I look for long days, short fuses, and a frenzied pace during the last three days of Session. We have a lot to get... Week Nine of The 2019 Legislative Report

I look for long days, short fuses, and a frenzied pace during the last three days of Session. We have a lot to get done before Session ends on Wednesday.
Major bills heard this week included:
Pipeline Riot Bills
Construction of the Keystone XL pipeline may begin in SD as early as this year. In preparation for dealing with pipeline rioters like was seen in ND, the legislature passed two bills.
SB190 makes sure the pipeline company has skin in the game by requiring it purchase a bond to cover the costs that local governments incur when prosecuting rioters.
The companion bill, SB189, sets up the legal mechanism for the state to pursue money from the people or companies that do or finance the damage.
There have been numerous complaints about the bills, some valid, some not. For example, the concern that the bills violate constitutional freedom of speech and assembly are false. Protesters are welcome to “legally” assemble and speak their mind. They are not however welcome to riot, burn cars, and throw bombs. There is a difference between peaceful protesters and terrorists. Peaceful protesters are welcome in SD. Terrorists are not.
A valid concern about the bills is they came late in session. The lateness required the legislature to suspend the rules to hear them. The later the introduction, the less input possible from the public. I agree with critics about the concern. That weighs heavily on me. Ultimately, the decision is left up to the 105 elected legislators to decide which is most important, to hear the bills now, push them off until next year, or call a special session.
I thought it in the best interest of South Dakota tax payers to hear them now, and I supported both bills.
Sales Tax Reduction Bill
There are different opinions how the amendment offered by Senator Jeff Partridge in 2016 was meant to work when it was placed on a bill to increase teacher pay. The amendment provided sales tax relief to gradually return the 4.5 percent rate back to 4 percent if future revenue was generated from online sales-tax.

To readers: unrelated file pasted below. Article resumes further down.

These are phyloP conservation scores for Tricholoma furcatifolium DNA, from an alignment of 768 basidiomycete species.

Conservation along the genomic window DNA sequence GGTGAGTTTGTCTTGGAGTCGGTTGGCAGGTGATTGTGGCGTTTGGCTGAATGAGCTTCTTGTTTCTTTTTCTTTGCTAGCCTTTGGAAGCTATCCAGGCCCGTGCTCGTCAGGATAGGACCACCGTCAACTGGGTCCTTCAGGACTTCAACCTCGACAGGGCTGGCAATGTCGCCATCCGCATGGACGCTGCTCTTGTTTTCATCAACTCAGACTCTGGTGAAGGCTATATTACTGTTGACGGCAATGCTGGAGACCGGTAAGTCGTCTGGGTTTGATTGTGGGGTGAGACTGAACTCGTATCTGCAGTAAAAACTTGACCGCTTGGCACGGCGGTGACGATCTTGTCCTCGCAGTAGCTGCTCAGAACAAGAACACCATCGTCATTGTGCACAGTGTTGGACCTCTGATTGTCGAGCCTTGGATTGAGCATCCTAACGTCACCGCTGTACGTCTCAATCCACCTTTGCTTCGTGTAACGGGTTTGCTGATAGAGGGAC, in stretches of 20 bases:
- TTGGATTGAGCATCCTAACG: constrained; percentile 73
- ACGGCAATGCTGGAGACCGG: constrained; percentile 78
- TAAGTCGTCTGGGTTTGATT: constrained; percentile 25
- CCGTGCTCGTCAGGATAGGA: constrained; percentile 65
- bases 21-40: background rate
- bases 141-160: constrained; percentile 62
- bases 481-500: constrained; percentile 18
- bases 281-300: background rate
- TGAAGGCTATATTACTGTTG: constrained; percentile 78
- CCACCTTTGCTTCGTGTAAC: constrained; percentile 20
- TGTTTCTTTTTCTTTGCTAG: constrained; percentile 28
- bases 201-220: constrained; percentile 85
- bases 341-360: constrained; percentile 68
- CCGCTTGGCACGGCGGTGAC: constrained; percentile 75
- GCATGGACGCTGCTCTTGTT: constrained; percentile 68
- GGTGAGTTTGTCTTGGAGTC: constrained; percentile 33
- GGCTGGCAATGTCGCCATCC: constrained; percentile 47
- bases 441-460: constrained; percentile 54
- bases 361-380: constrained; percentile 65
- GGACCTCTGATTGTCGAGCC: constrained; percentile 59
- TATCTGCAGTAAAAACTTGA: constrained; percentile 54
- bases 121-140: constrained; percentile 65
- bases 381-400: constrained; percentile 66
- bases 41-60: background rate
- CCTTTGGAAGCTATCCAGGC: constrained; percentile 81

Now that we have begun to generate online tax, we’re trying to figure out the mechanics how the tax rate roll-back should occur.
The House and Senate have different ideas. The Senate version would let the appropriations committee decide each year whether to recommend the rollback based on overall financial status of the state. The House version would create automatic rollbacks whenever certain online tax income thresholds were reached.
Industrial Hemp
The bill to legalize industrial hemp production is now heading back to the House after the Senate made amendments to get it passed. It previously failed in the Senate under the requirement of a 2/3 majority vote. The amendment changed the bill so only a simple majority was required, but it also changed important financial provisions of the bill.
The governor continues to oppose the bill as premature. She is concerned about law enforcement challenges to distinguish hemp from marijuana. The plants are apparently indistinguishable. Of course, marijuana remains illegal in South Dakota.
Further complicating the hemp question is finding the money for enforcement. So far, the 2020 state budget doesn’t have any money allotted to provide enforcement funding for the state Department of Public Safety.
It would not surprise me to see the governor successfully veto this bill.
This week the big item is approval of the budget. Governor Noem recommended her budget priorities in mid-January, calling for more than $4.8 billion of spending from state, federal and other sources for next spending year starting July 1.
She also requested more than $80 million in adjustments for the three-plus months of spending left in the 2019 fiscal year.
Both bills need to get through both the House and the Senate before we close out the main run of session this Wednesday.
That’s it for now. I am very grateful for the opportunity to serve you in the SD Legislature. It is a privilege that I will never take for granted. Major thanks go to my beloved wife Kathleen who covered our chiropractic office when I was in Pierre, and to our amazing neighbor Ryan Thorson who numerous times brought his farm equipment over to blow out our snow. I could not serve you without the help of these special people.
Life is good. Have a great week. – Fred

Staff Writer

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